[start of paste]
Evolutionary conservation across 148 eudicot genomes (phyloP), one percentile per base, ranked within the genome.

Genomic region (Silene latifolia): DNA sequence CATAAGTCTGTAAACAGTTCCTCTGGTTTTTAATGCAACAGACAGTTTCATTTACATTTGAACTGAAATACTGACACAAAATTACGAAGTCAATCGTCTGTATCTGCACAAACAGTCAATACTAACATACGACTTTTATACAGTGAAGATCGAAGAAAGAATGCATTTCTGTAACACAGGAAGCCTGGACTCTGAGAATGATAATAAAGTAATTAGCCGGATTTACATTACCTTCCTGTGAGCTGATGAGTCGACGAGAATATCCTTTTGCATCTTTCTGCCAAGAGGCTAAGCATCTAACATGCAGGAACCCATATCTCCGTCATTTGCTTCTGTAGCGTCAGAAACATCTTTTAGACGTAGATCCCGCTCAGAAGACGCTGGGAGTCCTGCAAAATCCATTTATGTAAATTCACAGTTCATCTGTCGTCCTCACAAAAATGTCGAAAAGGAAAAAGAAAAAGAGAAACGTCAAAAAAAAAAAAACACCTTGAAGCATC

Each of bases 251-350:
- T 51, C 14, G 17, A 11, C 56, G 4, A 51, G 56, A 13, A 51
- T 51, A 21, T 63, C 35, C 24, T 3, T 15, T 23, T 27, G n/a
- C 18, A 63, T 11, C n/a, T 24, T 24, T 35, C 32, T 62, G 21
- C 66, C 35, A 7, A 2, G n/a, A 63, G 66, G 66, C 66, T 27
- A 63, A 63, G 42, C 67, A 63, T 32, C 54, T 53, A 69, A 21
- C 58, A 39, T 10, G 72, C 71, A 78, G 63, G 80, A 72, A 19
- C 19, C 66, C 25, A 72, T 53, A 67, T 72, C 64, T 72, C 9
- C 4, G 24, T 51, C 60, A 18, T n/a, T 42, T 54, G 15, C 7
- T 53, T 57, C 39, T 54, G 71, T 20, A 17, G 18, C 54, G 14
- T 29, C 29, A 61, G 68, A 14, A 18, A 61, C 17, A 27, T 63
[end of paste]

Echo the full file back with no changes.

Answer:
Evolutionary conservation across 148 eudicot genomes (phyloP), one percentile per base, ranked within the genome.

Genomic region (Silene latifolia): DNA sequence CATAAGTCTGTAAACAGTTCCTCTGGTTTTTAATGCAACAGACAGTTTCATTTACATTTGAACTGAAATACTGACACAAAATTACGAAGTCAATCGTCTGTATCTGCACAAACAGTCAATACTAACATACGACTTTTATACAGTGAAGATCGAAGAAAGAATGCATTTCTGTAACACAGGAAGCCTGGACTCTGAGAATGATAATAAAGTAATTAGCCGGATTTACATTACCTTCCTGTGAGCTGATGAGTCGACGAGAATATCCTTTTGCATCTTTCTGCCAAGAGGCTAAGCATCTAACATGCAGGAACCCATATCTCCGTCATTTGCTTCTGTAGCGTCAGAAACATCTTTTAGACGTAGATCCCGCTCAGAAGACGCTGGGAGTCCTGCAAAATCCATTTATGTAAATTCACAGTTCATCTGTCGTCCTCACAAAAATGTCGAAAAGGAAAAAGAAAAAGAGAAACGTCAAAAAAAAAAAAACACCTTGAAGCATC

Each of bases 251-350:
- T 51, C 14, G 17, A 11, C 56, G 4, A 51, G 56, A 13, A 51
- T 51, A 21, T 63, C 35, C 24, T 3, T 15, T 23, T 27, G n/a
- C 18, A 63, T 11, C n/a, T 24, T 24, T 35, C 32, T 62, G 21
- C 66, C 35, A 7, A 2, G n/a, A 63, G 66, G 66, C 66, T 27
- A 63, A 63, G 42, C 67, A 63, T 32, C 54, T 53, A 69, A 21
- C 58, A 39, T 10, G 72, C 71, A 78, G 63, G 80, A 72, A 19
- C 19, C 66, C 25, A 72, T 53, A 67, T 72, C 64, T 72, C 9
- C 4, G 24, T 51, C 60, A 18, T n/a, T 42, T 54, G 15, C 7
- T 53, T 57, C 39, T 54, G 71, T 20, A 17, G 18, C 54, G 14
- T 29, C 29, A 61, G 68, A 14, A 18, A 61, C 17, A 27, T 63